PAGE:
• Read the modeling portion of Dan's thesis paper and figured out how the Elastica model works.

  • Learned the basics of Eagle, a CAD program used in designing PCBs. I've been tasked with replacing the stage controller in Noe's experiment setup--right now it's a bunch of buttons set into a scrap piece of masonite and haphazardly soldered to some resistors and molex connectors, with part of a RadioShack? box scotched taped to it to prevent shorting. I'm going to CAD up an printed circuit board with space for some new buttons, molex headers, and resistors that we'll solder in later. My first Eagle PCB board project, though is much simpler: a convenient, simple, well-supported proto-board for Dan. We're using a CAM processor that Dan found on SparkFun? .com, and BatchPCB? .com for printing. Below is an image of the CAD from Eagle:

  • While playing with the CAM files from the protoboard, found a really cool Gerber file viewer. Just feed it a zip file with your Gerbers and it displays them instantly: CircuitPeople Gerber Viewer.

Week 1: June 15 - June 18

  • Checked out the lab, went to the LFL and saw the small laser cutter, new CNC machine, and other tools. Hopefully I get to play with (or help with) the CNC machine -- I've only used Haas mini mills and VF0s, and I think it would be cool to try out some different hardware. Trying a new CAM software would be cool too, since I only have experience with GibbsCAM? . There was also an interesting silicone casting setup under the fume hood that I wouldn't mind checking out. Maybe I can tag along when the next microwedge arrays are being cast.

  • Dan introduced me to a ton of new software -- I've learned a lot already about Python, especially regarding syntax. I got some basic instruction in Git and using GitHub? as version control, which will allow Dan and I to simultaneously be working with the same code on different "branches", and then merge the versions into a working main "branch". This is how a lot of open source software gets developed, although it seems that users are generally split between Git and SVN (or something similar). The main difference, as far as I can tell, is that Git allows for a user to quickly and inexpensively create new branches of code from the main repository (I'm still a bit hazy on the details). I also learned to navigate the terminal for the first time. These new languages are going to take a bit to get used to, but python and git seem like amazingly powerful tools.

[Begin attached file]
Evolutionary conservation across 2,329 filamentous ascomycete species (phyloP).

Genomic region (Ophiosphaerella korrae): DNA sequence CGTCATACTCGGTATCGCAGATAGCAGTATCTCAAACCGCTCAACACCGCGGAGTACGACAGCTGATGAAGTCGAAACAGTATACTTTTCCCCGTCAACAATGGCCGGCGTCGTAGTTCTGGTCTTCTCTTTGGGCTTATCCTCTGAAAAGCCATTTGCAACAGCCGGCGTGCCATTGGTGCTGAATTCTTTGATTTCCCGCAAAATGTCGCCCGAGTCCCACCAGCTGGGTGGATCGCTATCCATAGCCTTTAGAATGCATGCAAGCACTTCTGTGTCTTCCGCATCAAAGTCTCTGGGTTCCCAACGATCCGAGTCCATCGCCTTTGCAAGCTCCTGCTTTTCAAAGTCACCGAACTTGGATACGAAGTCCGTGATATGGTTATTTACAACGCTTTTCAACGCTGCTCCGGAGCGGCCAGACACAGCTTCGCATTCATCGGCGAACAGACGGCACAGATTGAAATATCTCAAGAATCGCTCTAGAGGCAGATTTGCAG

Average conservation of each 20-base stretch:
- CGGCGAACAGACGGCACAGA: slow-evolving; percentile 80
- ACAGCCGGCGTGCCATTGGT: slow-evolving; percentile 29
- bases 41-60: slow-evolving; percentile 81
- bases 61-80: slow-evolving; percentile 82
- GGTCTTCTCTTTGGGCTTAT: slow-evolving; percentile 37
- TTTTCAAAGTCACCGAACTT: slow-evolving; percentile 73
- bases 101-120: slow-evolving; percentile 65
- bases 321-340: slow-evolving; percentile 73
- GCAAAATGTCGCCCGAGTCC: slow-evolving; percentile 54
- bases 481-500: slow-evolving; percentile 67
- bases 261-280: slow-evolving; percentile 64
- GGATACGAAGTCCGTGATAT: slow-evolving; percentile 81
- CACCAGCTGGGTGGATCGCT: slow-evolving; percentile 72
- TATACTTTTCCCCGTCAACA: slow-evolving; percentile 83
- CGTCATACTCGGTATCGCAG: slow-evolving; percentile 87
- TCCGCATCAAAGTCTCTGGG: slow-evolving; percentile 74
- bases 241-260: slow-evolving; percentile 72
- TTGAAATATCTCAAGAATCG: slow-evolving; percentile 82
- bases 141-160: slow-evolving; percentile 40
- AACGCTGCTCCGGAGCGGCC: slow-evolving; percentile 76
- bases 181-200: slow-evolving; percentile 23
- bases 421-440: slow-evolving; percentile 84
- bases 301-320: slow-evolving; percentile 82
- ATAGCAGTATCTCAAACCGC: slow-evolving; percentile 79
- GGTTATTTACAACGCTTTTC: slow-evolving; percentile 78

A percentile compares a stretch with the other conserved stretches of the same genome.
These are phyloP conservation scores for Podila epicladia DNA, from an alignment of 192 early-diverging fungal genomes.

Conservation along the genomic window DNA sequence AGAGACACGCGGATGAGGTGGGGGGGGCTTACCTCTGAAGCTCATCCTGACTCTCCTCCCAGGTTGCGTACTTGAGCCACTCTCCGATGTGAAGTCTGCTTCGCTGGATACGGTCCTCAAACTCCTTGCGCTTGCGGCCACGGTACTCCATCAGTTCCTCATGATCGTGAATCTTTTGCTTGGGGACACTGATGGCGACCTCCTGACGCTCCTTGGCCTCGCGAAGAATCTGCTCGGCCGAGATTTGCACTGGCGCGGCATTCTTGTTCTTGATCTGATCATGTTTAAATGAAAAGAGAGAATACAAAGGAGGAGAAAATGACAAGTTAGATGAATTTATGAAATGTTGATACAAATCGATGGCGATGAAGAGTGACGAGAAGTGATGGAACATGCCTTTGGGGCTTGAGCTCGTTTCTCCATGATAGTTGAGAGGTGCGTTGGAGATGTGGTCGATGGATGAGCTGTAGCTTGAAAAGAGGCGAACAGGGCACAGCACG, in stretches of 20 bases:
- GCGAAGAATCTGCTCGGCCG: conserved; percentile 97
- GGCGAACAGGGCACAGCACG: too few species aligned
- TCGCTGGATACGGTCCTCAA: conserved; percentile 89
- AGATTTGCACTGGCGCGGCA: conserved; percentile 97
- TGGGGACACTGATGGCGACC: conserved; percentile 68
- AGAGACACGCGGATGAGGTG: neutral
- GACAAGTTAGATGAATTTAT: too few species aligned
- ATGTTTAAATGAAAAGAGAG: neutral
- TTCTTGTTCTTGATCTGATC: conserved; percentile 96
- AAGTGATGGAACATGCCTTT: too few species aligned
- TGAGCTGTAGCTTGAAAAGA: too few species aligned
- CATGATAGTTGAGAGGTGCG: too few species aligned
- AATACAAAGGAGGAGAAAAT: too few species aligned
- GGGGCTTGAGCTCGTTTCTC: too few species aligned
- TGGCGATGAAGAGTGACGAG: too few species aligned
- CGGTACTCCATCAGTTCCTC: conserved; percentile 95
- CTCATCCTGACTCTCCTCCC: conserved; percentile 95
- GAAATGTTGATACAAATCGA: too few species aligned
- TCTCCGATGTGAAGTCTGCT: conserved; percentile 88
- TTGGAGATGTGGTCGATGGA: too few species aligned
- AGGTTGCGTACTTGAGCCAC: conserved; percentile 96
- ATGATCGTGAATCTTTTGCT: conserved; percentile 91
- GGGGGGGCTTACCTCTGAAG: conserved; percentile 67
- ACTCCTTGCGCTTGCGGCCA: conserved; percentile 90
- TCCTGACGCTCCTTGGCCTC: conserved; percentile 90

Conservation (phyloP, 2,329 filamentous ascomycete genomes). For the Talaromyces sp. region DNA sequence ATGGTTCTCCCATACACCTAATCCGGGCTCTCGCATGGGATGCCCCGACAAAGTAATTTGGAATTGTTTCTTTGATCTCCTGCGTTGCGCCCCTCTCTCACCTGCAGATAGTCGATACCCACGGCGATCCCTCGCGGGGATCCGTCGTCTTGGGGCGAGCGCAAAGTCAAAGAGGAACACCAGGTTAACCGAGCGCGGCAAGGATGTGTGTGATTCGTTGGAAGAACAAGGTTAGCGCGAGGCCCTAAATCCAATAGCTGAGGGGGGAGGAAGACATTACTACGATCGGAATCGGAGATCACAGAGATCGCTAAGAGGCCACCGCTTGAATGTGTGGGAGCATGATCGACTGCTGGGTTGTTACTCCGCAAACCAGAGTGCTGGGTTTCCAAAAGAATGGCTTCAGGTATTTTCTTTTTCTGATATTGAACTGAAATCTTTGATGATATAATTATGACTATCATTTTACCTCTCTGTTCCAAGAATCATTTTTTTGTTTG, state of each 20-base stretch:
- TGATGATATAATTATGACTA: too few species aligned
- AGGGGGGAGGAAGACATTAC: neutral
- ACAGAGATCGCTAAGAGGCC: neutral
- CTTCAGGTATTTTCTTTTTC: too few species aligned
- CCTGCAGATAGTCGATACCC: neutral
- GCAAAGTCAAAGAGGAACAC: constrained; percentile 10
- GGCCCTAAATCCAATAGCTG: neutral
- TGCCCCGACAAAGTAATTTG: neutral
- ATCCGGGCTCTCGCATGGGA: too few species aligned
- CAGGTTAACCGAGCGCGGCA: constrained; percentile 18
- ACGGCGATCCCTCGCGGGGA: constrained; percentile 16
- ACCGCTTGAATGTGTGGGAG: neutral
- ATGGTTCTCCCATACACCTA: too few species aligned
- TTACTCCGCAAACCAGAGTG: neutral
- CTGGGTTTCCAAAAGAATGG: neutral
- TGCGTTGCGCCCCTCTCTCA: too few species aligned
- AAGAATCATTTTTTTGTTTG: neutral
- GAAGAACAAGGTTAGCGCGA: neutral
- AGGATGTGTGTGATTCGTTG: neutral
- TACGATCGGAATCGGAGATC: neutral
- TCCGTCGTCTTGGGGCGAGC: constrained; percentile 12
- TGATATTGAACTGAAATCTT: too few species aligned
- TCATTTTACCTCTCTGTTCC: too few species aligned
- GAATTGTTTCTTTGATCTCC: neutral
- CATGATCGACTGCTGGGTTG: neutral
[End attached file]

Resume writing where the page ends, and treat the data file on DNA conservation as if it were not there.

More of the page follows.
• Brushed up on my ODEs a bit, and learned the syntax for solving ODEs in python. It took me several tries before getting my head wrapped around it, but I took some solid notes so that I won't forget.

  • Started reading Exact Constraint: Machine Design Using Kineamtic Principals by Blanding. This may not be necessary any more -- Dan's experiment setup is busted, so adding a sixth degree of freedom to the rig is probably not going to happen. The book is really interesting, though, and gives some useful graphical methods for cheap and extremely accurate constraint and adjustment. I love machining, and I'm pretty sure that some of the techniques described in this book will be useful for fixturing in the future. I also got my hands on Brunelleschi's Dome by Ross King. Haven't opened it yet, but plan to soon.

  • Went to Wes' thesis defense and learned about friction in MEMS devices.